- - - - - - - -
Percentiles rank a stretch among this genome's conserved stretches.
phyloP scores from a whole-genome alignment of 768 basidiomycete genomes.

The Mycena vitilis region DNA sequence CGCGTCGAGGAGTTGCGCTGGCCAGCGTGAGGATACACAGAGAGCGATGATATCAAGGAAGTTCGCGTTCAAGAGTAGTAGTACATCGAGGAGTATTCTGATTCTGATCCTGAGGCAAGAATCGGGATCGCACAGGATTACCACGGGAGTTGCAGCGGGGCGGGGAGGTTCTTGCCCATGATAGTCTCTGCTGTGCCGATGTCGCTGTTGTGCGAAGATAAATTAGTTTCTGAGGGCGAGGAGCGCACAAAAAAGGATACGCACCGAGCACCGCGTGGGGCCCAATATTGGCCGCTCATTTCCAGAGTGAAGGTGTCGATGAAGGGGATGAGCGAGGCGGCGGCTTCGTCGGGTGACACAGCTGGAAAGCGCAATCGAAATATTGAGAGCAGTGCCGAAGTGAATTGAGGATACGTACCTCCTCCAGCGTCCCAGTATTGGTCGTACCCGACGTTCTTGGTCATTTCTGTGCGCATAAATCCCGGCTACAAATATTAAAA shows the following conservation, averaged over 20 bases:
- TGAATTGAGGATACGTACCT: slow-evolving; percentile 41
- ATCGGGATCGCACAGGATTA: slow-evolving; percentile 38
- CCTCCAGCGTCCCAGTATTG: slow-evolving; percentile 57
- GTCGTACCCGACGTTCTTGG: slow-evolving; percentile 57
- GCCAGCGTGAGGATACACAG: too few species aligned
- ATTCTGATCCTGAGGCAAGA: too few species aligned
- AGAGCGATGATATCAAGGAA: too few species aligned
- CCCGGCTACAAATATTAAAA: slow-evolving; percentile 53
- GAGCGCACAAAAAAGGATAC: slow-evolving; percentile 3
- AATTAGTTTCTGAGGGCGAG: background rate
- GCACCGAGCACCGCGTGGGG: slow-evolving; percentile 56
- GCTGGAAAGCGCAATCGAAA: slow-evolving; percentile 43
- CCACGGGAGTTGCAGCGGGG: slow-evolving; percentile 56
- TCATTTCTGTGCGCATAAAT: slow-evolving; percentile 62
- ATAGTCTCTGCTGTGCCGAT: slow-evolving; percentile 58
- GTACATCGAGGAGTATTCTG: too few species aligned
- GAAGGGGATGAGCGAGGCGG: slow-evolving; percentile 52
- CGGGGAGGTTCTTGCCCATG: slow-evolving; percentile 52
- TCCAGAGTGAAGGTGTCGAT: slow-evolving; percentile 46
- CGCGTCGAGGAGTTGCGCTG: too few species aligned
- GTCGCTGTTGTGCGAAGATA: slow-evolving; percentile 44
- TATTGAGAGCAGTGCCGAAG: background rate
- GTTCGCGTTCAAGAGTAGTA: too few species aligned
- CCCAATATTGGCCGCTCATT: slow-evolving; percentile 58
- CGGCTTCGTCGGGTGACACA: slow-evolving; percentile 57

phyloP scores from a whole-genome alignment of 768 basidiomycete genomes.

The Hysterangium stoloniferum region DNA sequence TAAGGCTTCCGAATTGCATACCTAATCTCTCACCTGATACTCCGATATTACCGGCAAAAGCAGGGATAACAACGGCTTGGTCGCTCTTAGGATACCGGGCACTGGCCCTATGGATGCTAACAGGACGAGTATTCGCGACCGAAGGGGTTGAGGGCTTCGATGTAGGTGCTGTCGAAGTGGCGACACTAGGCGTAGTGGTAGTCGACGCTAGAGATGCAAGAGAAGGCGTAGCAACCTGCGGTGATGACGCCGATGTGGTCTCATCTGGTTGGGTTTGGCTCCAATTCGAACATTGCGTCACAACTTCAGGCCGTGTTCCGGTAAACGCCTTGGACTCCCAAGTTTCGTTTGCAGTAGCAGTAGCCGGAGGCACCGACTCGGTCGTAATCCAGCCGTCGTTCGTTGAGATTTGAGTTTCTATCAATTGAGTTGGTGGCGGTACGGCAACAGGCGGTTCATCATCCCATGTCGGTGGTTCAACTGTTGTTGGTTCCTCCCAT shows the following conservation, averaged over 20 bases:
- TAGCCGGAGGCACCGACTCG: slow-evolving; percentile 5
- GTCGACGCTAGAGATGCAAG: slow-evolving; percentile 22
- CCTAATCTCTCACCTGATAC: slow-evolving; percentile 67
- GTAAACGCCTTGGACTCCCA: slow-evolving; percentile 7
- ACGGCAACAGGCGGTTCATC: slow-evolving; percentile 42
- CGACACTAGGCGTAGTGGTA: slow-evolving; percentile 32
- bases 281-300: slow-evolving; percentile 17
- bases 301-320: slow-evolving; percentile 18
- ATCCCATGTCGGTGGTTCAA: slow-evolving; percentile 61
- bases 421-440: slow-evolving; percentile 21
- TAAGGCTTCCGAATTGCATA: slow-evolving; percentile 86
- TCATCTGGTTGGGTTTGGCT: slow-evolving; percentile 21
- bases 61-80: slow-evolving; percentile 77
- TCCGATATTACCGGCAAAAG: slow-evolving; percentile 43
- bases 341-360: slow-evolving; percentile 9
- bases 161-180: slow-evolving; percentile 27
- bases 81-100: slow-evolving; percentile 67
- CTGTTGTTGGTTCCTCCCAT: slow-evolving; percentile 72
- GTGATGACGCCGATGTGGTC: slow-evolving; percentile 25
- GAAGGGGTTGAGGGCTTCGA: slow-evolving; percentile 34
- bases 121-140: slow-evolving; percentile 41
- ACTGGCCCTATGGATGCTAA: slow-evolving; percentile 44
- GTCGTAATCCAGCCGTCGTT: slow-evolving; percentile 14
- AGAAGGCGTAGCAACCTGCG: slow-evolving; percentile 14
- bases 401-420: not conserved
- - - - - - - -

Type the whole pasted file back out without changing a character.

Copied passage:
Percentiles rank a stretch among this genome's conserved stretches.
phyloP scores from a whole-genome alignment of 768 basidiomycete genomes.

The Mycena vitilis region DNA sequence CGCGTCGAGGAGTTGCGCTGGCCAGCGTGAGGATACACAGAGAGCGATGATATCAAGGAAGTTCGCGTTCAAGAGTAGTAGTACATCGAGGAGTATTCTGATTCTGATCCTGAGGCAAGAATCGGGATCGCACAGGATTACCACGGGAGTTGCAGCGGGGCGGGGAGGTTCTTGCCCATGATAGTCTCTGCTGTGCCGATGTCGCTGTTGTGCGAAGATAAATTAGTTTCTGAGGGCGAGGAGCGCACAAAAAAGGATACGCACCGAGCACCGCGTGGGGCCCAATATTGGCCGCTCATTTCCAGAGTGAAGGTGTCGATGAAGGGGATGAGCGAGGCGGCGGCTTCGTCGGGTGACACAGCTGGAAAGCGCAATCGAAATATTGAGAGCAGTGCCGAAGTGAATTGAGGATACGTACCTCCTCCAGCGTCCCAGTATTGGTCGTACCCGACGTTCTTGGTCATTTCTGTGCGCATAAATCCCGGCTACAAATATTAAAA shows the following conservation, averaged over 20 bases:
- TGAATTGAGGATACGTACCT: slow-evolving; percentile 41
- ATCGGGATCGCACAGGATTA: slow-evolving; percentile 38
- CCTCCAGCGTCCCAGTATTG: slow-evolving; percentile 57
- GTCGTACCCGACGTTCTTGG: slow-evolving; percentile 57
- GCCAGCGTGAGGATACACAG: too few species aligned
- ATTCTGATCCTGAGGCAAGA: too few species aligned
- AGAGCGATGATATCAAGGAA: too few species aligned
- CCCGGCTACAAATATTAAAA: slow-evolving; percentile 53
- GAGCGCACAAAAAAGGATAC: slow-evolving; percentile 3
- AATTAGTTTCTGAGGGCGAG: background rate
- GCACCGAGCACCGCGTGGGG: slow-evolving; percentile 56
- GCTGGAAAGCGCAATCGAAA: slow-evolving; percentile 43
- CCACGGGAGTTGCAGCGGGG: slow-evolving; percentile 56
- TCATTTCTGTGCGCATAAAT: slow-evolving; percentile 62
- ATAGTCTCTGCTGTGCCGAT: slow-evolving; percentile 58
- GTACATCGAGGAGTATTCTG: too few species aligned
- GAAGGGGATGAGCGAGGCGG: slow-evolving; percentile 52
- CGGGGAGGTTCTTGCCCATG: slow-evolving; percentile 52
- TCCAGAGTGAAGGTGTCGAT: slow-evolving; percentile 46
- CGCGTCGAGGAGTTGCGCTG: too few species aligned
- GTCGCTGTTGTGCGAAGATA: slow-evolving; percentile 44
- TATTGAGAGCAGTGCCGAAG: background rate
- GTTCGCGTTCAAGAGTAGTA: too few species aligned
- CCCAATATTGGCCGCTCATT: slow-evolving; percentile 58
- CGGCTTCGTCGGGTGACACA: slow-evolving; percentile 57

phyloP scores from a whole-genome alignment of 768 basidiomycete genomes.

The Hysterangium stoloniferum region DNA sequence TAAGGCTTCCGAATTGCATACCTAATCTCTCACCTGATACTCCGATATTACCGGCAAAAGCAGGGATAACAACGGCTTGGTCGCTCTTAGGATACCGGGCACTGGCCCTATGGATGCTAACAGGACGAGTATTCGCGACCGAAGGGGTTGAGGGCTTCGATGTAGGTGCTGTCGAAGTGGCGACACTAGGCGTAGTGGTAGTCGACGCTAGAGATGCAAGAGAAGGCGTAGCAACCTGCGGTGATGACGCCGATGTGGTCTCATCTGGTTGGGTTTGGCTCCAATTCGAACATTGCGTCACAACTTCAGGCCGTGTTCCGGTAAACGCCTTGGACTCCCAAGTTTCGTTTGCAGTAGCAGTAGCCGGAGGCACCGACTCGGTCGTAATCCAGCCGTCGTTCGTTGAGATTTGAGTTTCTATCAATTGAGTTGGTGGCGGTACGGCAACAGGCGGTTCATCATCCCATGTCGGTGGTTCAACTGTTGTTGGTTCCTCCCAT shows the following conservation, averaged over 20 bases:
- TAGCCGGAGGCACCGACTCG: slow-evolving; percentile 5
- GTCGACGCTAGAGATGCAAG: slow-evolving; percentile 22
- CCTAATCTCTCACCTGATAC: slow-evolving; percentile 67
- GTAAACGCCTTGGACTCCCA: slow-evolving; percentile 7
- ACGGCAACAGGCGGTTCATC: slow-evolving; percentile 42
- CGACACTAGGCGTAGTGGTA: slow-evolving; percentile 32
- bases 281-300: slow-evolving; percentile 17
- bases 301-320: slow-evolving; percentile 18
- ATCCCATGTCGGTGGTTCAA: slow-evolving; percentile 61
- bases 421-440: slow-evolving; percentile 21
- TAAGGCTTCCGAATTGCATA: slow-evolving; percentile 86
- TCATCTGGTTGGGTTTGGCT: slow-evolving; percentile 21
- bases 61-80: slow-evolving; percentile 77
- TCCGATATTACCGGCAAAAG: slow-evolving; percentile 43
- bases 341-360: slow-evolving; percentile 9
- bases 161-180: slow-evolving; percentile 27
- bases 81-100: slow-evolving; percentile 67
- CTGTTGTTGGTTCCTCCCAT: slow-evolving; percentile 72
- GTGATGACGCCGATGTGGTC: slow-evolving; percentile 25
- GAAGGGGTTGAGGGCTTCGA: slow-evolving; percentile 34
- bases 121-140: slow-evolving; percentile 41
- ACTGGCCCTATGGATGCTAA: slow-evolving; percentile 44
- GTCGTAATCCAGCCGTCGTT: slow-evolving; percentile 14
- AGAAGGCGTAGCAACCTGCG: slow-evolving; percentile 14
- bases 401-420: not conserved